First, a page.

Because Apache was designed from the ground up as a web server, the default is usually to interpret requests as filesystem resources. It begins by taking the document root and appending the portion of the request following the host and port number to try to find an actual file. Basically, the filesystem hierarchy is represented on the web as the available document tree.

Apache provides a number of alternatives for when the request does not match the underlying filesystem. For instance, an Alias directive can be used to map to an alternative location. Using <Location>blocks is a method of working with the URI itself instead of the filesystem. There are also regular expression variants which can be used to apply configuration more flexibly throughout the filesystem.

While Apache has the ability to operate on both the underlying filesystem and the webspace, it leans heavily towards filesystem methods. This can be seen in some of the design decisions, including the use of .htaccess files for per-directory configuration. The Apache docs themselves warn against using URI-based blocks to restrict access when the request mirrors the underlying filesystem.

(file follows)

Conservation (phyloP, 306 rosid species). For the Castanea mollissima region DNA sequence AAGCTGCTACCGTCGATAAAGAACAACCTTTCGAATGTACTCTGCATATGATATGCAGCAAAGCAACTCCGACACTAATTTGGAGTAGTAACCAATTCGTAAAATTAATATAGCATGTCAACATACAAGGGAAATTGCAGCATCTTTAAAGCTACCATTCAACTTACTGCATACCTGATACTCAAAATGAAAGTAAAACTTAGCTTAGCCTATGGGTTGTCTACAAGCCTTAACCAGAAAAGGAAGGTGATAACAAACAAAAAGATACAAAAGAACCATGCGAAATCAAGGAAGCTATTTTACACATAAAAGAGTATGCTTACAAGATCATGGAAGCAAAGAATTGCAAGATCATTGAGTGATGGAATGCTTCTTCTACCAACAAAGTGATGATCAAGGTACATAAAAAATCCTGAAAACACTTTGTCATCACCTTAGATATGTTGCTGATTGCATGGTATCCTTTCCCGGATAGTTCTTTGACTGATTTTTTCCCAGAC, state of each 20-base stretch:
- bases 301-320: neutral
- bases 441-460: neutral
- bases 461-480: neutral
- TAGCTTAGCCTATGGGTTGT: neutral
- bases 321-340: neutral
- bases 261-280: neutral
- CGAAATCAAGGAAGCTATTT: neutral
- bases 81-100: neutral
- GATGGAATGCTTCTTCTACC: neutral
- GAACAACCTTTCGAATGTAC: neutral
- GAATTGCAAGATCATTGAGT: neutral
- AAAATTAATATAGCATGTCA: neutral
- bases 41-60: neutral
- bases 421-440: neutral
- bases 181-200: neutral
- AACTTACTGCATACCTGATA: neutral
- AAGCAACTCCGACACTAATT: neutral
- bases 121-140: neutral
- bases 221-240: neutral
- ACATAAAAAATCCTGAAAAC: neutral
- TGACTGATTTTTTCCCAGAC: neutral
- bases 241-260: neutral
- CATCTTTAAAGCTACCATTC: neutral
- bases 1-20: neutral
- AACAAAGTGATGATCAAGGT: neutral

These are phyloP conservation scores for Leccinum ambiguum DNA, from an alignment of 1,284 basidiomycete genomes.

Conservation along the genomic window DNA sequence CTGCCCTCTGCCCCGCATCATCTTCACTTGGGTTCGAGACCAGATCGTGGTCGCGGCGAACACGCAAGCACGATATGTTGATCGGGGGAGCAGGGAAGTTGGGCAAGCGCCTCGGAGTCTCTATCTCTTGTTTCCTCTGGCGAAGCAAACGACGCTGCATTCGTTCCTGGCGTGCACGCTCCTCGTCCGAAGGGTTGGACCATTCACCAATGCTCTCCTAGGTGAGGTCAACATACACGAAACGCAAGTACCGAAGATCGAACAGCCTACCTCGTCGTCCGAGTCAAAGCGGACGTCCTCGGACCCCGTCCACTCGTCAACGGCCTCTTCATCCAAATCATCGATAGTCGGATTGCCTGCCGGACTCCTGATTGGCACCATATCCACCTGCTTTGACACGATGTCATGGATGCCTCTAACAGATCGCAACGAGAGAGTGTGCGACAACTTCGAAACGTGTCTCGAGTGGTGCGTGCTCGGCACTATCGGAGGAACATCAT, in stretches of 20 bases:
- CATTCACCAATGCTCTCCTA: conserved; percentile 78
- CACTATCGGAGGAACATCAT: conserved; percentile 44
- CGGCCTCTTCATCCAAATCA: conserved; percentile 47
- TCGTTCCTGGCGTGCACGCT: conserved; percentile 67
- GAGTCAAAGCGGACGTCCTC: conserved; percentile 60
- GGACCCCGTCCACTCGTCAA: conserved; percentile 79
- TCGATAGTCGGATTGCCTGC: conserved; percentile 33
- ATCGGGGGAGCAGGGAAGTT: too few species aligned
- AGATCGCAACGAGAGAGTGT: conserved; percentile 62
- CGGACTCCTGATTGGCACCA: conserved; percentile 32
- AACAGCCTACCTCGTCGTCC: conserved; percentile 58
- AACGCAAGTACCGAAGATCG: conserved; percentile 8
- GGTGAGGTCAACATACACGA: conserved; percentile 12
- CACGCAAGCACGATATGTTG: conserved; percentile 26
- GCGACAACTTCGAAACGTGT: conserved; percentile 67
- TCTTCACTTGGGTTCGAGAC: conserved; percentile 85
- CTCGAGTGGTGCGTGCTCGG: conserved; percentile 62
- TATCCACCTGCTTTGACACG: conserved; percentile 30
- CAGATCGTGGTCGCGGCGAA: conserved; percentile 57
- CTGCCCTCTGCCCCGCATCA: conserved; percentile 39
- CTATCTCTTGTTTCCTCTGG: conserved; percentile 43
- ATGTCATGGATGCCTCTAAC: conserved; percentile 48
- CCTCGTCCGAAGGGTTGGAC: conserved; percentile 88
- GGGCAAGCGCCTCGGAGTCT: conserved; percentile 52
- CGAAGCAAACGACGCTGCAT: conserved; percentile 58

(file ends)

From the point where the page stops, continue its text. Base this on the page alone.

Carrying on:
Nginx was created to be both a web server and a proxy server. Due to the architecture required for these two roles, it works primarily with URIs, translating to the filesystem when necessary.

This can be seen in some of the ways that Nginx configuration files are constructed and interpreted.Nginx does not provide a mechanism for specifying configuration for a filesystem directory and instead parses the URI itself.

For instance, the primary configuration blocks for Nginx are server and location blocks. The serverblock interprets the host being requested, while the location blocks are responsible for matching portions of the URI that comes after the host and port. At this point, the request is being interpreted as a URI, not as a location on the filesystem.